Karin Orman, Professional Practice Manager for the College of Occupational Therapists discusses Promoting the Power of Occupation. Follow Karin.
The College‘s message is very clear- occupation plays a central and unique role within the profession.
Over the last year the professional advisors from the College have been visiting the BAOT regions to deliver a roadshow on the theme of Promoting the Power of Occupation. The sessions have been well attended and a good opportunity for the team to get an impression of current practice across the U.K., including examples of innovation and good practice as well as demands and threats to services.
After highlighting what the regional groups and specialist sections have to offer, the roadshow focused on the distinctive characteristics of occupational therapy. Participants were asked to consider what unique skills (our USP – unique selling point) occupational therapists bring to multi-disciplinary services. Once these were considered the list was reviewed to consider if other professions could also lay claim to these skills. Invariably the lists began with holistic, problem solving, person centred but what was left on the list as unique to occupational therapy were occupation and environment. It was disheartening when occupation was not even mentioned. Reasons and explanations for this varied – the narrowing of roles, the pressure of generic working, working within tick box systems. The recognition, however, that occupation was unique to occupational therapy was universal.
We can only influence and promote this unique contribution if we make occupation the heart of our practice and refer to occupation in our conversations with the public, other professions, commissioners and stakeholders. In the roadshow discussions there was a theme that as occupation is so embedded in our thinking we do not even think to mention it. Other members confessed to deliberately avoiding the use of the term occupation as “no-one understands it”.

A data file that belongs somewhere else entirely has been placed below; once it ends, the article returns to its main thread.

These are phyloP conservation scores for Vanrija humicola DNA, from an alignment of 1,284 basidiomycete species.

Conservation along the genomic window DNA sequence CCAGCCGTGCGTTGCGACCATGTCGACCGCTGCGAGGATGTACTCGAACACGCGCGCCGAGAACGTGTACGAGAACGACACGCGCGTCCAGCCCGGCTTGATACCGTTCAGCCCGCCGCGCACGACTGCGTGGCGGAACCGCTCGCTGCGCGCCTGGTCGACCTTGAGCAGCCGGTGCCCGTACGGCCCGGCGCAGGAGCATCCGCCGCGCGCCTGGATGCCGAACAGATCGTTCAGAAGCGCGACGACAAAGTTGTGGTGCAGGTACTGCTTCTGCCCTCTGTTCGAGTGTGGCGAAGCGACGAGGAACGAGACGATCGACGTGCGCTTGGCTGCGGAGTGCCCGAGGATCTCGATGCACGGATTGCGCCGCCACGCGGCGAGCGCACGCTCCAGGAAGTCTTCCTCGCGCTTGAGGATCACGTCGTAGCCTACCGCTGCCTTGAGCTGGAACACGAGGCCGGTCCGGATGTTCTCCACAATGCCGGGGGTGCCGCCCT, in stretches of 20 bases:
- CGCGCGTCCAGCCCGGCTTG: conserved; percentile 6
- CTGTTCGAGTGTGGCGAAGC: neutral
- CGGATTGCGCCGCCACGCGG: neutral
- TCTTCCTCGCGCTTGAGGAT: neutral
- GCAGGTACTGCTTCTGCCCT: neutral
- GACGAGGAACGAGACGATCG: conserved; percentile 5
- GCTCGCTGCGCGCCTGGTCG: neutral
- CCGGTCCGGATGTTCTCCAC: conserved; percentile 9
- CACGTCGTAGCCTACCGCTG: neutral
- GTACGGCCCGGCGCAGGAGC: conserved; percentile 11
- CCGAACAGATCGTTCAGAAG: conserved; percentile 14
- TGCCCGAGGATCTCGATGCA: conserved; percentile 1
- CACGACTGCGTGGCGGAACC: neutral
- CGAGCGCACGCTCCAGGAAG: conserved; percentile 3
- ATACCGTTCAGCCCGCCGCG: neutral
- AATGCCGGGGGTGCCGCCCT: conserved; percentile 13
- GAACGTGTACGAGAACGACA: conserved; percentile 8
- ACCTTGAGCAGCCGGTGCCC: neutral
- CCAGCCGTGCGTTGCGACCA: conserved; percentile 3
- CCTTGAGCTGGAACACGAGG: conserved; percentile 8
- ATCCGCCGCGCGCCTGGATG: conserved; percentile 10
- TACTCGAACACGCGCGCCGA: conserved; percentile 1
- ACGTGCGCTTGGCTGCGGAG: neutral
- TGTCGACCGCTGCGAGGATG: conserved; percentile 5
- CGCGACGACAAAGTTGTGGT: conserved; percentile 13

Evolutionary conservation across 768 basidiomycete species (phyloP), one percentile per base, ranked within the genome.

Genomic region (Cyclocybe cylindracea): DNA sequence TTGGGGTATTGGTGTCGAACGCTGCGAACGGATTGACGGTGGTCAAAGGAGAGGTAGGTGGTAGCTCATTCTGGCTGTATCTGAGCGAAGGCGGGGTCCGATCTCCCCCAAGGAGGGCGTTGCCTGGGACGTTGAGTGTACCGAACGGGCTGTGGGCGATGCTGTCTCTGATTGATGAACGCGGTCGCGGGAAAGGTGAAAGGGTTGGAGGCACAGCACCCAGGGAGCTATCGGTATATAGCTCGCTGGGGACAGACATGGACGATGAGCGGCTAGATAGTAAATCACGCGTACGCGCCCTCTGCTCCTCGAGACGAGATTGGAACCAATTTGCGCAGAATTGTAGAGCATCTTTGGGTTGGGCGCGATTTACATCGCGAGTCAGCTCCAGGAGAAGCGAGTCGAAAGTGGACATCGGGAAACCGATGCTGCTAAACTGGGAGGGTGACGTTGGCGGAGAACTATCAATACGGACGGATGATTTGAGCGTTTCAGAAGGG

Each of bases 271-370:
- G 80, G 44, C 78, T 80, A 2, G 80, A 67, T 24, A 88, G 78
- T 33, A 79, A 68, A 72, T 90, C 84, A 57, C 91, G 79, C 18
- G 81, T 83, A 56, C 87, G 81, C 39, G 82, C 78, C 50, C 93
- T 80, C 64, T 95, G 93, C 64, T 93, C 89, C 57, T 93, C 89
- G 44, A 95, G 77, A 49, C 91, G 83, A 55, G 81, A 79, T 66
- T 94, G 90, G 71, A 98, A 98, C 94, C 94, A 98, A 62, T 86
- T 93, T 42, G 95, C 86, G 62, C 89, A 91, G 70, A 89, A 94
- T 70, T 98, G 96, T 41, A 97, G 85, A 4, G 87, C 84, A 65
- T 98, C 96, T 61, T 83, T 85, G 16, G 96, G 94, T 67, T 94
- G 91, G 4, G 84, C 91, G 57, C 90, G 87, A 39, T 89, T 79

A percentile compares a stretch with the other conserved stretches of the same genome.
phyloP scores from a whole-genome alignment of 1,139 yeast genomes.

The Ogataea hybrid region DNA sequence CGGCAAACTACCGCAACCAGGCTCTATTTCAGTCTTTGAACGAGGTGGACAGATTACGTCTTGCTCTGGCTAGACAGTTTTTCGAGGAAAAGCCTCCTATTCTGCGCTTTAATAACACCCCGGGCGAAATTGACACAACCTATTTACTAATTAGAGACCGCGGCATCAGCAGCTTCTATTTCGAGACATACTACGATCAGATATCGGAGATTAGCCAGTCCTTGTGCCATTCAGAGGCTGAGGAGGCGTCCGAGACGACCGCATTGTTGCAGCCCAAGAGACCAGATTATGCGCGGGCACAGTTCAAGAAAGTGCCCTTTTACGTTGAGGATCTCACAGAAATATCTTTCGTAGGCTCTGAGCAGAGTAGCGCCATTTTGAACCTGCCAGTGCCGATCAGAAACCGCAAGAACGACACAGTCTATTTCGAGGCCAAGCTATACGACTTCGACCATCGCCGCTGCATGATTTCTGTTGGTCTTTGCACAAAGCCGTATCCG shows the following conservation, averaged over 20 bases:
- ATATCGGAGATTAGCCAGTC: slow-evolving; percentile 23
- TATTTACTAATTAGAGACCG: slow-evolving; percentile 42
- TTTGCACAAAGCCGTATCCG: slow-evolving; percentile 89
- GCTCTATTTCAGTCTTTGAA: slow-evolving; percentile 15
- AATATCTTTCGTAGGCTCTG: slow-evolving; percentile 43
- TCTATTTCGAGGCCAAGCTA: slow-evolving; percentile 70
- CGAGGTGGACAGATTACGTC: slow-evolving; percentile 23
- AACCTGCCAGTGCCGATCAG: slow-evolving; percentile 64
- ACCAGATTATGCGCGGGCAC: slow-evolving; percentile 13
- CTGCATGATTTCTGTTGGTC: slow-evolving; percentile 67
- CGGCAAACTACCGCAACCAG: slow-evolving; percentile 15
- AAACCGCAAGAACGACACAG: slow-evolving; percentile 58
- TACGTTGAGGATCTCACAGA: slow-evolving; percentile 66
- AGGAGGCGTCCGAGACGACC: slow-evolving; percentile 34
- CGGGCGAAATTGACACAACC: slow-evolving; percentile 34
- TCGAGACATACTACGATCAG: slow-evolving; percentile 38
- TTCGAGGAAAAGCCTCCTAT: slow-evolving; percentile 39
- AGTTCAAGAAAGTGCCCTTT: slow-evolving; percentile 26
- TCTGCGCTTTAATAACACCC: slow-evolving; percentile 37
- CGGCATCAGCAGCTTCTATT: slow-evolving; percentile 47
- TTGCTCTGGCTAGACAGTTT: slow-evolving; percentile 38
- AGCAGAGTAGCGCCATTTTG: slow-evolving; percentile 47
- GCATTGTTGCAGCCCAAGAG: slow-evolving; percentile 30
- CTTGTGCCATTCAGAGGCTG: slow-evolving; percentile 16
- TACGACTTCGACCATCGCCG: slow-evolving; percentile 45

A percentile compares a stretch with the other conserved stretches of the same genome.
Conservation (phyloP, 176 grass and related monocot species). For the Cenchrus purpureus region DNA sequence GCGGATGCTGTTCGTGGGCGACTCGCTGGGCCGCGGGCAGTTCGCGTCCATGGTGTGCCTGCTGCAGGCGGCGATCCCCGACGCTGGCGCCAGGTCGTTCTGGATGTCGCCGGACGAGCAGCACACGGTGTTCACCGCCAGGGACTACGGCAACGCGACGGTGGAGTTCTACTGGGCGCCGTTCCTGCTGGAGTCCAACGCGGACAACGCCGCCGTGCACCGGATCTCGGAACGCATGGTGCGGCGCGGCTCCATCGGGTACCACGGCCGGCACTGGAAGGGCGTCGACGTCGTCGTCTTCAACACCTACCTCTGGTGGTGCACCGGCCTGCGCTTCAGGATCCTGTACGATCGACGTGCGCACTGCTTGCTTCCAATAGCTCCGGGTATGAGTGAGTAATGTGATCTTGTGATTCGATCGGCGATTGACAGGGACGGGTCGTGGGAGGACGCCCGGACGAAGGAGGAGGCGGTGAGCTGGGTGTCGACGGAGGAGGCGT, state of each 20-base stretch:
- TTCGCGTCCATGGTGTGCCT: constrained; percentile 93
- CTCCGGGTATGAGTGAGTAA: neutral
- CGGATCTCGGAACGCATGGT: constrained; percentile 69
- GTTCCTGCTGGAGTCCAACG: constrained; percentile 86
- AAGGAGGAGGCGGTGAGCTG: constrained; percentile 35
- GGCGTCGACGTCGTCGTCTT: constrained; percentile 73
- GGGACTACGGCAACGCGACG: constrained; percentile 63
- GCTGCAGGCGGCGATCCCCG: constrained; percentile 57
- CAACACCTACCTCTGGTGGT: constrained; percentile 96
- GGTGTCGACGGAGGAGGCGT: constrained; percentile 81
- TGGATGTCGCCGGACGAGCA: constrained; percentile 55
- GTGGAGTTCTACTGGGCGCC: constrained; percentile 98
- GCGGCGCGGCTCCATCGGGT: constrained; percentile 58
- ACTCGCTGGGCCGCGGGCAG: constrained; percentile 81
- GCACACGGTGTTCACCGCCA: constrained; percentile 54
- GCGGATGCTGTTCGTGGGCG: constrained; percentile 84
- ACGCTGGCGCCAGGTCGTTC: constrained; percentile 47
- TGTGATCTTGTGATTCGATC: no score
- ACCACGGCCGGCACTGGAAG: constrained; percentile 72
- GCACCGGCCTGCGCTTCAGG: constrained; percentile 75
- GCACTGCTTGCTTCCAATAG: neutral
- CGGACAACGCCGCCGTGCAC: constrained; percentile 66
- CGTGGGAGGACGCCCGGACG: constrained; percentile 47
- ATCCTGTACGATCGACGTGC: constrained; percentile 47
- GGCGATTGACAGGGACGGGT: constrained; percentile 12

One of our challenges to members is to define occupational therapy using the term occupation, to educate others. A guaranteed way of making a room full of occupational therapists squirm is to ask them to define occupational therapy but we need to explain to other people who we are and what we do. I am going to suggest: “Occupational therapy improves health & well-being through participation in occupation. That means I am going to work with you to get you back to doing your normal activities” as a possible contender. Many of you reading this blog will have better explanations so please share your ideas- comment on this blog or email me.
At the College we are also avoiding abbreviations- no more OT but the full occupational therapy or occupational therapist. Breaking a long term habit is easier said than done but the only way to make the term occupational familiar.
The main exercise of the roadshow involved communicating through words, images and actions key points from a service example of best practice- what the service delivered, the difference it made and data. A real challenge but again another habit we need to establish within the profession to really promote our role and ensure we are commissioned within services. Again the College is trying to take a lead in this with its new engagement programme and a new style of publication Urgent Care: The Value of Occupational Therapy (England).
The proposed roadshows for 2016/2017 will focus on appraising evidence and best practice in relation to occupation centred practice and how to evaluate and measure impact of occupational therapy within multi-disciplinary services. Look out for information on these through your regional groups next year.
Please email me with definitions of occupational therapy and occupation Karin.email@example.com or visit Occupational Therapy: Improving Lives, Saving Money to send in service examples.